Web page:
Published on the Real-World Economics Review Blog, by Peter Radford, January 6, 2012.
… Thus when Greenspan writes that: “The welfare state has run up against a brick wall of economic reality and fiscal book-keeping.” He is making a political statement not an economic one. There is no brick wall. The economic reality is only in the minds of right wing economists. And the notion of fiscal book-keeping as a form of discipline that we all must bend to as a matter of inevitability is simply a tricky way of misleading readers, and distracting them from the alternative choices available.
Yes, books must balance. But the content of those books, the totals we target, and the composition of the assets and liabilities are a very rich and diverse array. Pretending that there are hard limits beyond which we cannot, nay: should not, go is illusion. It is an attempt to guide the naive towards an agenda that they may not choose were they aware of the true choice.
It gets worse.
He goes on to suggest, as if it is a hard and fast fact, that trying to overcome the brick wall he mentions via increasing taxes “has fostered decline.” He disarms objectors by adding, somewhat professorially, “Contractions have also occurred where spending was cut as well, but to a far smaller extent”.
Far smaller extent? Austerity – which is the current favorite description for cuts in spending – can cause declines in economies, but, he says, to a far smaller extent. So when picking your poison, dear readers, he subliminally alerts us, always choose the spending cuts. It will hurt less. And since those book-keeping realities have emerged to doom the welfare state, choosing the least painful option is the sensible way forward. And we all know that being sensible is so, well, sensible.
Really? … //
… Nowhere in a finance text book would the decoupling of risk and return be thus tolerated. Extra risk, we are taught, requires extra return. That is an iron law of finance.
Except when it involves undermining entitlements flowing to workers. Then the iron law evaporates, and, hey presto, we can vault over all sorts of brick walls, and elide the constriction imposed by the need for sensible book-keeping.
Note the contradiction: we build confidence by replacing the certainty of defined benefits with the uncertainty of defined contributions. This builds confidence? For shareholders perhaps. Not, I would argue, for households already struggling with the consequences of corporate cost cutting, layoffs, and wage stagnation. That’s a big ask of the market magic fairy.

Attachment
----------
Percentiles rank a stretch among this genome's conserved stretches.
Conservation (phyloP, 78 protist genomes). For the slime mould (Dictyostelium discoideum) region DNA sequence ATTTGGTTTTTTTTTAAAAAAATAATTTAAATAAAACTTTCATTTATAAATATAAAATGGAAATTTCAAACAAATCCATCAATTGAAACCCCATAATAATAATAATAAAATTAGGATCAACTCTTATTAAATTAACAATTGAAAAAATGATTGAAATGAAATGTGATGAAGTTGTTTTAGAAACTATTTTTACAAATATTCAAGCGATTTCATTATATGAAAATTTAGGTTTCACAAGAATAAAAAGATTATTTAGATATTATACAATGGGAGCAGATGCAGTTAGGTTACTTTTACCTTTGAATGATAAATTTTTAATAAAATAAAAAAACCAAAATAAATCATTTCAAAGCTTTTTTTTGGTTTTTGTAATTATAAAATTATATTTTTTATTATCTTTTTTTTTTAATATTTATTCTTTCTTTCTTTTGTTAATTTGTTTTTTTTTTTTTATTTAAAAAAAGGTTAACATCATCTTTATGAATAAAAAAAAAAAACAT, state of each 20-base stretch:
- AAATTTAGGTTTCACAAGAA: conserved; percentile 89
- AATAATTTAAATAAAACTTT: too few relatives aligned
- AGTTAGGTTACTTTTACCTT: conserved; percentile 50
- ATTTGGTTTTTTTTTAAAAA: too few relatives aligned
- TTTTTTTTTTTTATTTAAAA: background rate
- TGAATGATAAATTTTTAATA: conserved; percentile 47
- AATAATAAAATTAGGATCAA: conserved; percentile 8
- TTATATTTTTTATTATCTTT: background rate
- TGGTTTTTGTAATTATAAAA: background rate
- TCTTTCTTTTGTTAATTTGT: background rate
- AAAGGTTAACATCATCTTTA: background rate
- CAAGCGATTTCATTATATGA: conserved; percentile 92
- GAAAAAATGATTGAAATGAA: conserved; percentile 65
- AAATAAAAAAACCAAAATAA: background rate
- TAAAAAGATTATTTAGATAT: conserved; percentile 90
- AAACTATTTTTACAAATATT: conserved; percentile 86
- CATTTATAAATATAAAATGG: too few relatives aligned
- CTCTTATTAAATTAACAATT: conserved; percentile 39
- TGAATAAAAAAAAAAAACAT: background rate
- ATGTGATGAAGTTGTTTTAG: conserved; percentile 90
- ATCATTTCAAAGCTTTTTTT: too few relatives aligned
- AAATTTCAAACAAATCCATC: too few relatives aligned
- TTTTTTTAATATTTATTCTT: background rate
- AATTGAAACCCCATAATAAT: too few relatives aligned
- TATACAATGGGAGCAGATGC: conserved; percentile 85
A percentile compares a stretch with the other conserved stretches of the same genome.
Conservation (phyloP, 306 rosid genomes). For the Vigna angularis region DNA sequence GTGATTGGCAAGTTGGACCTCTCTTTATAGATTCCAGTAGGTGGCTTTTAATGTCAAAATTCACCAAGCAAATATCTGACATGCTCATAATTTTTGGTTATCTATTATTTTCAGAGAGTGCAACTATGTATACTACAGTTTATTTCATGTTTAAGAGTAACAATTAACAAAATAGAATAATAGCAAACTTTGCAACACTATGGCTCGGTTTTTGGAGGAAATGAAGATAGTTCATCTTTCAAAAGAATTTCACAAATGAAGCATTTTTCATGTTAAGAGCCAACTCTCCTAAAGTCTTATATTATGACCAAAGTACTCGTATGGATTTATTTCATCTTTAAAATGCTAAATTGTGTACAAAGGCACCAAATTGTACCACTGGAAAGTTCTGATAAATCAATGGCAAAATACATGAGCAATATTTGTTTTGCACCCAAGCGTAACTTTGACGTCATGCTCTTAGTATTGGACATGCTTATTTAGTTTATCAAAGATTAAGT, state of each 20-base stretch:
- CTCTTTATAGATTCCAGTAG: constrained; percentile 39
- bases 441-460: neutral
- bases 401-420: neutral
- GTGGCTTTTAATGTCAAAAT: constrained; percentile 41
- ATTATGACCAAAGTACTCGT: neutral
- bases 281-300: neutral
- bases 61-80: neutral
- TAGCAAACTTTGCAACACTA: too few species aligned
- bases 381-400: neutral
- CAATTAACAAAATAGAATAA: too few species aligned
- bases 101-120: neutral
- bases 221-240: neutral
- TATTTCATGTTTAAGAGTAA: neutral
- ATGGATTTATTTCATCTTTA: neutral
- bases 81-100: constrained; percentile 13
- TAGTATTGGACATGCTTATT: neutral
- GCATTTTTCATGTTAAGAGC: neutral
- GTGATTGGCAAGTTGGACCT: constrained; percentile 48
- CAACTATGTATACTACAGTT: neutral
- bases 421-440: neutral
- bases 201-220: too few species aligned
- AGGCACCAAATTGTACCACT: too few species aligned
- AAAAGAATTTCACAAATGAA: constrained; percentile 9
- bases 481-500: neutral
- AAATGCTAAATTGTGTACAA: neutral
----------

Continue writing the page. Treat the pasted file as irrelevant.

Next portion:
To correct the facts: the Spanish government was a picture of fiscal rectitude before the crisis. So-called entitlements were not its problem. Not at all. No. It ran afoul of a balance of payments crisis without having recourse to adjustment via currency devaluation. It had to plunge itself into near depression in order to sort out a mess that was not at all due to hitting a brick wall or due to the mythical impact of sensible book-keeping.
Here in the US we had a different problem. It was not a reckless promise of unfunded entitlement that ran up the debt, it was reckless fiscal policy in the form of debt financed defense spending under Reagan and debt financed tax cuts under Bush. Our debt issue, such as it exists, does not require a shift to defined contribution style government programs, nor does it require us to bend to the will of accounting. It requires us to restore the fiscal policy that served us well in the 1990′s. Nothing more. Nothing less. My recollection is that Greenspan both connived in and openly supported both the Reagan and Bush excesses. He more than anyone flouted the constraints of sensible book-keeping. He has no credibility. None.
He is peddling snake oil dressed as sage observation. He is neither sage nor an objective observer. He is an ardent advocate of right wing ideology and should be declared as such. His views are not an expression of economic realities, they are simply the opinion of a man whose major contribution to our economy was to facilitate and encourage the causes of the crisis that he now dares claim imposes limits on the very programs that have protected vast numbers of Americans from the damage he helped create.
Why the Financial Times wastes ink on him I have no idea.
His dangerous misconceptions have been proven to be especially dangerous. We need to move on without him. (full long text).